$SecureString=ConvertTo-SecureString $Password -asplaintext -force
Out-File -FilePath credpasssecure.txt -inputobject $EncryptedStringASCII
“This won’t eliminate the threat, but it will limit the password access to only the machine it’s created on. So if I got this file, I can’t put the password back together on my laptop. To move this into production with their existing script, they would do this.”
Rey provided some sample code in Windows PowerShell.
$Credential=New-Object System.Management.Automation.PsCredential (‘o365admin@contosohat..onmicrosoft.com’,$SecurePassword)
Katherine seemed a bit more at ease. “Okay, so it’s not blatantly obvious in the code now. I still don’t like that there is a file on the machine with this information. The risk is lower, but I’d prefer something a bit more robust.”
Rey thought for a moment. “Since we’re talking Office 365 and Azure AD credentials, we could look into using Azure Automation. It is designed ideally for this scenario.”
Ben looked over. “Azure Automation? What’s that?”
“To really simplify it, it’s a giant task scheduler in Azure that can work against all components of Azure, including Office 365. But more correctly it’s an Orchestrator with Role-Based Access Control, to limit who can and cannot use or access certain features. Being that it’s in the Azure datacenters, internet outages also don’t affect how those scheduled processes communicate to Office 365.”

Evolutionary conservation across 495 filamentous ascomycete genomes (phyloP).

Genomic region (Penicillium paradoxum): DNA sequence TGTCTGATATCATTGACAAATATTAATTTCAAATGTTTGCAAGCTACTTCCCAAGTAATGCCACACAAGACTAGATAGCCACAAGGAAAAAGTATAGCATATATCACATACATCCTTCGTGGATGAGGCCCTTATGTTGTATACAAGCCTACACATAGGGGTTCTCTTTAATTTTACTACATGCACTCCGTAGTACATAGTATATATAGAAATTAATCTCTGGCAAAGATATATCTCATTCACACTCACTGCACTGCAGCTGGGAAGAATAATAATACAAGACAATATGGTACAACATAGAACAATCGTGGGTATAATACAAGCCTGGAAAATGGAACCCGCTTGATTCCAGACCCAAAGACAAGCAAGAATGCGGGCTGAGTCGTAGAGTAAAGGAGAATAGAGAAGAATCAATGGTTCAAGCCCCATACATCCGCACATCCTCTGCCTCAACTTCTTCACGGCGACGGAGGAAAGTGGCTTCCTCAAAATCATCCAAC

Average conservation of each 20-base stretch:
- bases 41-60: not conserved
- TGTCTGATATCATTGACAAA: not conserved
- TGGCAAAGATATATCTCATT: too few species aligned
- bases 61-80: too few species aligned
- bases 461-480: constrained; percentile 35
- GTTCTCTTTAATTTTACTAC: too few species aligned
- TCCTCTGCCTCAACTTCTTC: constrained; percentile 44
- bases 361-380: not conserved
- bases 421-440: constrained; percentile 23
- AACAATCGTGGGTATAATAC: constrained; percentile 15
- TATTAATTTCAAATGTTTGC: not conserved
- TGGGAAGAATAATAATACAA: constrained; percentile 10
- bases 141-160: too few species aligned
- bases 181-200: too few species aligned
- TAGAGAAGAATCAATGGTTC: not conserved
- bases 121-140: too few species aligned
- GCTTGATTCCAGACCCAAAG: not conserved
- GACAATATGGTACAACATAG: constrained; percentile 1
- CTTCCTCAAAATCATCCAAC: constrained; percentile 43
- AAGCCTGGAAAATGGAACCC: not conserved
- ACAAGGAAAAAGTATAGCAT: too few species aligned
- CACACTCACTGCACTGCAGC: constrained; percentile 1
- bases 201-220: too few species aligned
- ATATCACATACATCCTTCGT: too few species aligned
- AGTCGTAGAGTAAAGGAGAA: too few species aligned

Katherine brightened up. “So our credentials for scheduled PowerShell scripts would occur directly within the Azure datacenter? Very nice! But how does this mitigate the clear password nightmare?”
Rey smiled. “Within Azure Automation, you can store information as secure assets, accessed by special cmdlets in the scripts. The password and user ID is manually entered, and then only the cmdlet can access the data. The other advantage to this solution is that when passwords need to be updated, the asset is updated and the scripts are targeting the asset.”
“No need to rewrite and update scripts because of passwords!” burst out Ben.
Rey connected to her trial copy of Azure to show how the credentials are stored in Azure Automation.
“Once an automation account is created and an initial Runbook set up, you can select credentials to add a credential securely. As you can see, the password is obscured even at entry….”
“When you are editing a Runbook, which is what holds the PowerShell script, you just choose the credential and select Add to canvas.”
“As you can see, we just need to add a variable to hold the credential. The script will function as before, without exposing the credentials to anybody who should not have them.”
Katherine was very impressed. “I can see why we hired her! Okay, so for the short term we’ll look at a combination of interactive logins and some limited use of SecureString text files. I’ll also set up a business case on getting Azure Automation into trial to test out its use in our environment. Thank you, Rey!”
And so the battle was over. Good common sense and script design, as well as some secure approaches to credential use, saved the day.
We thank you all for checking out this year’s “Hey, Scripting Guy!” holiday special. We hope it was both entertaining and informative for you.
From all of us to all of you, happy holidays!
Sean Kearney, Premier Field Engineer
Enterprise Services Delivery, Secure Infrastructure